Thomas Jefferson Papers

To Thomas Jefferson from George Washington, 24 April 1794

From George Washington

Phila. 24th. April 1794.

Dear Sir

The letter herewith enclosed, came under cover to me in a packet from Mr. Lear, accompanied with the following extract of a letter, dated—London February 12th. 1794.

“A Mr. Bartraud, a famous Agriculturalist belonging to Flanders, put into my hands a few days ago several papers for Mr. Jefferson on the subject of Manuring and vegitation, requesting that I would forward them to him by some vessel going to America; being uncertain whether Mr. Jefferson is in Philada. or Virginia, I have taken the liberty of putting them under cover to you.”

Nothing, is more wanting in this Country, than a thorough knowledge of the first; by which the usual, and inadequate modes practiced by us may be aided. Let me hope then, if any striking improvements are communicated by Mr. Bartraud on the above important Subjects that you will suffer your friends to participate in the knowledge which is to be derived from his instructions.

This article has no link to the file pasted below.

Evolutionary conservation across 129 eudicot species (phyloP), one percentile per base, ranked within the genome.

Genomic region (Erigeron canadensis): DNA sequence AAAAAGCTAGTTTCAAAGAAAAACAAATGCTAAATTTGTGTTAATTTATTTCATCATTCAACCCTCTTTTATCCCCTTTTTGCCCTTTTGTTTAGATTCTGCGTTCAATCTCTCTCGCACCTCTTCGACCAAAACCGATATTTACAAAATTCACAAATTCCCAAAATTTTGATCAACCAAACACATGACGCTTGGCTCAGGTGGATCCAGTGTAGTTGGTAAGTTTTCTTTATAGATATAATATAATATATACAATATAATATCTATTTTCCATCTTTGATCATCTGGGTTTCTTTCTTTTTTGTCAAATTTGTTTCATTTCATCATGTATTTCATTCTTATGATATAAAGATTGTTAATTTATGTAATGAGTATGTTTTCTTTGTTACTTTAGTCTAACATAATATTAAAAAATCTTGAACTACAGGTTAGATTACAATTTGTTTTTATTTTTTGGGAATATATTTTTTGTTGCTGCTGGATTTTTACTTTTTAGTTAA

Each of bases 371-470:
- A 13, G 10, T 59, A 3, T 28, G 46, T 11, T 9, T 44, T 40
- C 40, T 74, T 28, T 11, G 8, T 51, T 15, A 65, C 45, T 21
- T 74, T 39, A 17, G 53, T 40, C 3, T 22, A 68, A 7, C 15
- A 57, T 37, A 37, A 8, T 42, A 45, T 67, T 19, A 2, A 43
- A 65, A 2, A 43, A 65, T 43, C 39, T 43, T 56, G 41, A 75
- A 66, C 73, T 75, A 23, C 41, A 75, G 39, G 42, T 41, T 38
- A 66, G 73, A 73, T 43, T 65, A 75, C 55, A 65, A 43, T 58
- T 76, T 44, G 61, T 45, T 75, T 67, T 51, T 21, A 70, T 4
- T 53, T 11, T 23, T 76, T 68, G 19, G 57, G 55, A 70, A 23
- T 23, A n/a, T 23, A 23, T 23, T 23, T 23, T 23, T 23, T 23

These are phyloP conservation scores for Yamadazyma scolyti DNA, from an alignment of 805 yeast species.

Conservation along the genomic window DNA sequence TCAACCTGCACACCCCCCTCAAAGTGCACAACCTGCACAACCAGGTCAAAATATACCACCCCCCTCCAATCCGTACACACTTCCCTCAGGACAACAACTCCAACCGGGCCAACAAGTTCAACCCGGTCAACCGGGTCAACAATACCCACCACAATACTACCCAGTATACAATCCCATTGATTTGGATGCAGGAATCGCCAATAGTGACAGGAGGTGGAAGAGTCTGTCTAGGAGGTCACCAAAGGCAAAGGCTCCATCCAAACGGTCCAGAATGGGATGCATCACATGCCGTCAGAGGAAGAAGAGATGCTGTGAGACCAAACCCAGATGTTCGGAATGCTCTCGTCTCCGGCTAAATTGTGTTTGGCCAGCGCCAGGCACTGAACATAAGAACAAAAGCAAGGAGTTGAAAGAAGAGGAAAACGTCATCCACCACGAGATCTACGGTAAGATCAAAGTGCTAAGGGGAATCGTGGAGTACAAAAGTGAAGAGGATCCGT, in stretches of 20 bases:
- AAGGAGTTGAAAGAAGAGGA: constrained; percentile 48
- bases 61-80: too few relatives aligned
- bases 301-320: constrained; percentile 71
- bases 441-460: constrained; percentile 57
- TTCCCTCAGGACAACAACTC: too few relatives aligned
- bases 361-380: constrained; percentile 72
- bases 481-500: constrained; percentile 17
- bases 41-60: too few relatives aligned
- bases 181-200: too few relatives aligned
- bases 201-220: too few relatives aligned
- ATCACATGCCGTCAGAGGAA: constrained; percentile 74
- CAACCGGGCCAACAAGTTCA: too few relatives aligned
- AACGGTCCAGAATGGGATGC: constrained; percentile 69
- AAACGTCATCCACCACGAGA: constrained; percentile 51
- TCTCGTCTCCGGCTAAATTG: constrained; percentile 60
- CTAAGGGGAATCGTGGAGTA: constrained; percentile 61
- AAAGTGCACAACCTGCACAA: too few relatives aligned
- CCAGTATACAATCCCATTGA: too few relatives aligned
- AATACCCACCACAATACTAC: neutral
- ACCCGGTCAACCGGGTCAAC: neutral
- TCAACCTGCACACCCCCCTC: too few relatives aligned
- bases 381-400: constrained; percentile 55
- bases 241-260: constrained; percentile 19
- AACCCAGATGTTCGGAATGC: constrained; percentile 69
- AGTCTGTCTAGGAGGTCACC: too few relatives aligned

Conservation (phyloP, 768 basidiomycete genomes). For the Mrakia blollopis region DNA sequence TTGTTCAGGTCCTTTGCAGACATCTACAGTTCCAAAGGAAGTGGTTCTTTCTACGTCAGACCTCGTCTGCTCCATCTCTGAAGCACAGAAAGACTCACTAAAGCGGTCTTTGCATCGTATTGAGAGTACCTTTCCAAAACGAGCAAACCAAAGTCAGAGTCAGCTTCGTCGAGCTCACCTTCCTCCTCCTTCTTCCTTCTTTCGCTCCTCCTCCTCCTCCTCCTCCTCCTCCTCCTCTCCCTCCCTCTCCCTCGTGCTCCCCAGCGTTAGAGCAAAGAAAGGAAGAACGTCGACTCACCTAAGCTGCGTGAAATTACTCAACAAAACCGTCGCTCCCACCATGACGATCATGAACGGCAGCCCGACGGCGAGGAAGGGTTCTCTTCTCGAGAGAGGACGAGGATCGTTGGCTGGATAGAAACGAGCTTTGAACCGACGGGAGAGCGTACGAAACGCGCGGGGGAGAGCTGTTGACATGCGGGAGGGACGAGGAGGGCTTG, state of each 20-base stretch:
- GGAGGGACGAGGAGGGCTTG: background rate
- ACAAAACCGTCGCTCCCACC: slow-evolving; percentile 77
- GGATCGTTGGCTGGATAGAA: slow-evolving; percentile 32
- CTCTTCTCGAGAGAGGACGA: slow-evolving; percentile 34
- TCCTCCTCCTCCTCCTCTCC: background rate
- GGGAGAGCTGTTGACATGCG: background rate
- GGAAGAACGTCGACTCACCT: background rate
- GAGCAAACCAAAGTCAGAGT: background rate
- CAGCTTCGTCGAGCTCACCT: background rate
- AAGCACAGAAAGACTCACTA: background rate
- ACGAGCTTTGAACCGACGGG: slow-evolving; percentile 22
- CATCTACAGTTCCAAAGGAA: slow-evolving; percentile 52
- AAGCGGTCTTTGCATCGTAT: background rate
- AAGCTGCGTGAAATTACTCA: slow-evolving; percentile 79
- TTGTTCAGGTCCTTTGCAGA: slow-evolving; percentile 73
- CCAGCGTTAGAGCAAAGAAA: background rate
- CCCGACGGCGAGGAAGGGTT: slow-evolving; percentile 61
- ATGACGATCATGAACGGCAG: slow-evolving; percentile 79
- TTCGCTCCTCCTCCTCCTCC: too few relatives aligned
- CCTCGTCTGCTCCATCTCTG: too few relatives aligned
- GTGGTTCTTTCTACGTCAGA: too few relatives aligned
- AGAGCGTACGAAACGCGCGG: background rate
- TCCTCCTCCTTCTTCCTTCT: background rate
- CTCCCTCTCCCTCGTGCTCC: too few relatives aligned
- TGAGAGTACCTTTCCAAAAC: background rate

We are going on in the old way “Slow” I hope events will justify me in adding “and sure” that the proverb may be fulfilled.—“Slow and Sure.” With very great esteem and regard I am Dear Sir Yr. Obedt. & Affecte. Hble Servt.

Go: Washington

RC (DLC); at foot of text: “Mr. Jefferson”; endorsed by TJ as received 6 May 1794 and so recorded in SJL. Enclosures: (1) O. A. Bertrand to TJ, 8 Feb. 1794, and enclosures. (2) Tobias Lear to TJ, 12 Feb. 1794.

Extract of A letter: see Lear to Washington, 12 Feb. 1794, in DLC: Washington Papers.

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